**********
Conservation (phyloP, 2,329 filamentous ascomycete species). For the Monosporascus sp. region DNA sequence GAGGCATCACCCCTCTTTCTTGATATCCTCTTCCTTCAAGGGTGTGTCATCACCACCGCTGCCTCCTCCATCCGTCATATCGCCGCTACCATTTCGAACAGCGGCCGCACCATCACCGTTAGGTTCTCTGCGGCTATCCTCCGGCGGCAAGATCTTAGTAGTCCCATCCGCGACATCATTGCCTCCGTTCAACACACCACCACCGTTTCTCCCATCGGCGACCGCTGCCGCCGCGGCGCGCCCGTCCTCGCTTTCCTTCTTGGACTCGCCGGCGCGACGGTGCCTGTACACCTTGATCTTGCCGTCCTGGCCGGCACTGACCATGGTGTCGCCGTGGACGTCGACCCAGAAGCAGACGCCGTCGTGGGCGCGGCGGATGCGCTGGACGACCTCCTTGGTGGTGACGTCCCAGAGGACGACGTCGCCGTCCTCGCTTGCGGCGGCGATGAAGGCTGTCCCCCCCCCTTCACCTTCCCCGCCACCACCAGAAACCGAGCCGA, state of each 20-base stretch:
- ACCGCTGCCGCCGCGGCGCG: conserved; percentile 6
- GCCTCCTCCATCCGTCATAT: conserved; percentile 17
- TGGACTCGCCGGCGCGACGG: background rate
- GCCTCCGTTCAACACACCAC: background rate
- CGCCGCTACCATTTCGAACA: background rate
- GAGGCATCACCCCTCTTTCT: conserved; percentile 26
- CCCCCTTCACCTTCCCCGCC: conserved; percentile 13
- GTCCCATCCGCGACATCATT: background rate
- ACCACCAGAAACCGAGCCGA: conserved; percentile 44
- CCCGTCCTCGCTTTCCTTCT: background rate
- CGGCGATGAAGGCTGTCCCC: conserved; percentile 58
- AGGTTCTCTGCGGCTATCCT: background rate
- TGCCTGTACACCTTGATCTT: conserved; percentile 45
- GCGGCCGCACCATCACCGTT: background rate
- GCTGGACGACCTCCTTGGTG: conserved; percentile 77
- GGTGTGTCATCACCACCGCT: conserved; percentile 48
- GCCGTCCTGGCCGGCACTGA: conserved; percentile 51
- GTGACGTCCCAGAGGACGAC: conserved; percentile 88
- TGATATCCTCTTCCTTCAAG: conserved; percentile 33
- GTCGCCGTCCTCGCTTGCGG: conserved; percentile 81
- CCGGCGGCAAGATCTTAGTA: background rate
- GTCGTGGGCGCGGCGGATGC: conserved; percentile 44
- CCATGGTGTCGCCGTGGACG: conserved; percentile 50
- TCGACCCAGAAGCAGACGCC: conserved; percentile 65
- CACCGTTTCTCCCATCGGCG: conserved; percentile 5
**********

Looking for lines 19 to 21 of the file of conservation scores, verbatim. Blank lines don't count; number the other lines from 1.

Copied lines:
- GTGACGTCCCAGAGGACGAC: conserved; percentile 88
- TGATATCCTCTTCCTTCAAG: conserved; percentile 33
- GTCGCCGTCCTCGCTTGCGG: conserved; percentile 81